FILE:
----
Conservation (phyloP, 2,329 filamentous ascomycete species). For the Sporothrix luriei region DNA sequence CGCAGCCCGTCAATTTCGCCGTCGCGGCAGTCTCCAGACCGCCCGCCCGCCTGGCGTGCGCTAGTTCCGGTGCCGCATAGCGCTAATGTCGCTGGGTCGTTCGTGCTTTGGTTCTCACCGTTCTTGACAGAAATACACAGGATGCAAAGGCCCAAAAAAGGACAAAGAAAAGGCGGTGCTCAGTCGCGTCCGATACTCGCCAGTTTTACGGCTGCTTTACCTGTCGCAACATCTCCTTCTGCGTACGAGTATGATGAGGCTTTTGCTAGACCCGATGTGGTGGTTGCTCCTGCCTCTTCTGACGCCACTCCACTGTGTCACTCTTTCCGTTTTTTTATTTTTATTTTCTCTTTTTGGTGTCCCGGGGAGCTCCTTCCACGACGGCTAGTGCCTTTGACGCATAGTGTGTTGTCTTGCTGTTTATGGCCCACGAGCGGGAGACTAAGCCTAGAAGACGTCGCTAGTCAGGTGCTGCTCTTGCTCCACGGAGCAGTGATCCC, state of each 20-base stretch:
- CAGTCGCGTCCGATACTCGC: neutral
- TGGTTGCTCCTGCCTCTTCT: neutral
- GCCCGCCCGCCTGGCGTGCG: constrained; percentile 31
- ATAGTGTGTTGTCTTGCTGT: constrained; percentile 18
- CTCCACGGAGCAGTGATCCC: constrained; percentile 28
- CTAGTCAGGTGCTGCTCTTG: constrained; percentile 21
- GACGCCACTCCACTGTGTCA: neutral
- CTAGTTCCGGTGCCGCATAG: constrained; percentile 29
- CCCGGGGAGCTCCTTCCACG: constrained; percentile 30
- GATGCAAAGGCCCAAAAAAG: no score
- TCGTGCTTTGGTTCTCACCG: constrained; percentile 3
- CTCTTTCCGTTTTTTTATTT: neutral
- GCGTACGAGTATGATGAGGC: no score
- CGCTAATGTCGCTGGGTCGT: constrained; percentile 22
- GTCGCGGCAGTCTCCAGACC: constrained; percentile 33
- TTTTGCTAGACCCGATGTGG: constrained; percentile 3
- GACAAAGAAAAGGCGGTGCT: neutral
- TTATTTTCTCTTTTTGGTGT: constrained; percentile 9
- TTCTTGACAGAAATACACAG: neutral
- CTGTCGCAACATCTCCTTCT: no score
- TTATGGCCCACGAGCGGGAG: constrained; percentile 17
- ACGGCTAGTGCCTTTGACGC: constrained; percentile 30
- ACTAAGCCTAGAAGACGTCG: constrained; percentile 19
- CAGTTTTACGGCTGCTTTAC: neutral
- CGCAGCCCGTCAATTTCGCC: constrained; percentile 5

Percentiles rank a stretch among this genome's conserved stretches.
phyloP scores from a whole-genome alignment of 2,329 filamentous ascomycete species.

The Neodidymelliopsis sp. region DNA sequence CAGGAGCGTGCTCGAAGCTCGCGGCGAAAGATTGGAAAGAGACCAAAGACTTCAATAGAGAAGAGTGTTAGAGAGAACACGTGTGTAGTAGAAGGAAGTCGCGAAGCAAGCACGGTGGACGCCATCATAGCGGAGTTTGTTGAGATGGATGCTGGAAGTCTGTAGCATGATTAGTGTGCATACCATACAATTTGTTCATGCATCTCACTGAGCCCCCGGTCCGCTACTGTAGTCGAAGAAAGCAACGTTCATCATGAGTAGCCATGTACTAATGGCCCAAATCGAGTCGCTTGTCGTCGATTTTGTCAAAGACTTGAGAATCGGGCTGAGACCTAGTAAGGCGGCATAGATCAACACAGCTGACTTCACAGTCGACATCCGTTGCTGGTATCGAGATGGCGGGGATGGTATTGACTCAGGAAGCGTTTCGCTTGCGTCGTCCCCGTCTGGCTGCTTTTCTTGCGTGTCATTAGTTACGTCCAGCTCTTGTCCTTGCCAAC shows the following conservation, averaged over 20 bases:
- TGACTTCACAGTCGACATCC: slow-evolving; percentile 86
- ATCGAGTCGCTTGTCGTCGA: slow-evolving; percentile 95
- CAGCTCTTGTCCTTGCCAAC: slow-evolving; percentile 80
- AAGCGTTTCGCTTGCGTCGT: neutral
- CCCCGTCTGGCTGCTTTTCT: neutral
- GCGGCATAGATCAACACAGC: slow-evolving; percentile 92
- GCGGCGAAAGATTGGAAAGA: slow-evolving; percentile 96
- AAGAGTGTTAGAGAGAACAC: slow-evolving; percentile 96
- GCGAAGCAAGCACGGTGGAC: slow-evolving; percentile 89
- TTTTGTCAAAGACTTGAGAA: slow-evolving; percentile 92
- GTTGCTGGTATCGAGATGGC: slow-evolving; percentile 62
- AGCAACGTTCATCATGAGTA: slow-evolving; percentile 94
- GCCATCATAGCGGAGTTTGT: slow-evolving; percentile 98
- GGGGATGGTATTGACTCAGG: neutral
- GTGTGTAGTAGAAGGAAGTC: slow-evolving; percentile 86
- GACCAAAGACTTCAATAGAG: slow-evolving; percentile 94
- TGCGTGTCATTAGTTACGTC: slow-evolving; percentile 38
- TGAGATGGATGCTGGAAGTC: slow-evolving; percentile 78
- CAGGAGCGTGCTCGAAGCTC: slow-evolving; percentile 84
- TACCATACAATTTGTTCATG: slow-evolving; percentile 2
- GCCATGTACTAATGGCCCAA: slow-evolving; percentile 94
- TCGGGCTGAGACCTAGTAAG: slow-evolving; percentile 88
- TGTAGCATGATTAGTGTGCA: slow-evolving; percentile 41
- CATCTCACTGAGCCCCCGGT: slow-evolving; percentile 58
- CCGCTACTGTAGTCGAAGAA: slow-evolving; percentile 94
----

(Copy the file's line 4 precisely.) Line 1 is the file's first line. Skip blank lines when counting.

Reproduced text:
- GCCCGCCCGCCTGGCGTGCG: constrained; percentile 31